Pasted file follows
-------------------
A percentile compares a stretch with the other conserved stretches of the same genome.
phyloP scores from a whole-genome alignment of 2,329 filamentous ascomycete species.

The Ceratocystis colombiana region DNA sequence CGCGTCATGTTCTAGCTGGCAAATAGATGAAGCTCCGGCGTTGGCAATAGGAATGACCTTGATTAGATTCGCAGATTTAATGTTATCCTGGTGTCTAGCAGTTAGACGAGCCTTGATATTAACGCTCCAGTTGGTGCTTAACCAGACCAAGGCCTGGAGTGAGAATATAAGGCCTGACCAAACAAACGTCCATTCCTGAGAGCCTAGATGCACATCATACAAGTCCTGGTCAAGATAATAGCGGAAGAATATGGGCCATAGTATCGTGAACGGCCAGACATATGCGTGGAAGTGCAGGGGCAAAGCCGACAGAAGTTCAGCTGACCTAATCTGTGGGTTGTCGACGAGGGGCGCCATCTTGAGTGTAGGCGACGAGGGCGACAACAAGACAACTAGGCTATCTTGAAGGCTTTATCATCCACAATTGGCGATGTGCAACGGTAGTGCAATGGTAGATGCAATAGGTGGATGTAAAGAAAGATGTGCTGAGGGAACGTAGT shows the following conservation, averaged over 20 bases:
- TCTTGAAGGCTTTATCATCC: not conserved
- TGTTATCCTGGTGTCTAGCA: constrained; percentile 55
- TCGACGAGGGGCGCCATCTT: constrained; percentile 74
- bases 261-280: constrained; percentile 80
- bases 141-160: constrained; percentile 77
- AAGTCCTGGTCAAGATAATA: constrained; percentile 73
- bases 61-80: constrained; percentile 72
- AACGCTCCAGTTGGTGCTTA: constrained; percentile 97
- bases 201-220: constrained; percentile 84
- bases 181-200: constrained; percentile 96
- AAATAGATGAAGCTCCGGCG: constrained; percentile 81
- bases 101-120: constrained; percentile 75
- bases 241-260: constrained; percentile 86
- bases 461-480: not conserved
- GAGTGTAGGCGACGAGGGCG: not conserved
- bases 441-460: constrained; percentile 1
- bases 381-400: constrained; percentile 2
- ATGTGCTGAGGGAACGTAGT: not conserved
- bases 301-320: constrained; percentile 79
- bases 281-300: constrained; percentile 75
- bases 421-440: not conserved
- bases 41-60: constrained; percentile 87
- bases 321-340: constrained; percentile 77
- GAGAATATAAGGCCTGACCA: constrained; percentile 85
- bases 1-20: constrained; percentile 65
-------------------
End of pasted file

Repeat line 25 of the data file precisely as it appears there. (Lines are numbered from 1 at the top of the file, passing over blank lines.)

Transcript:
- bases 41-60: constrained; percentile 87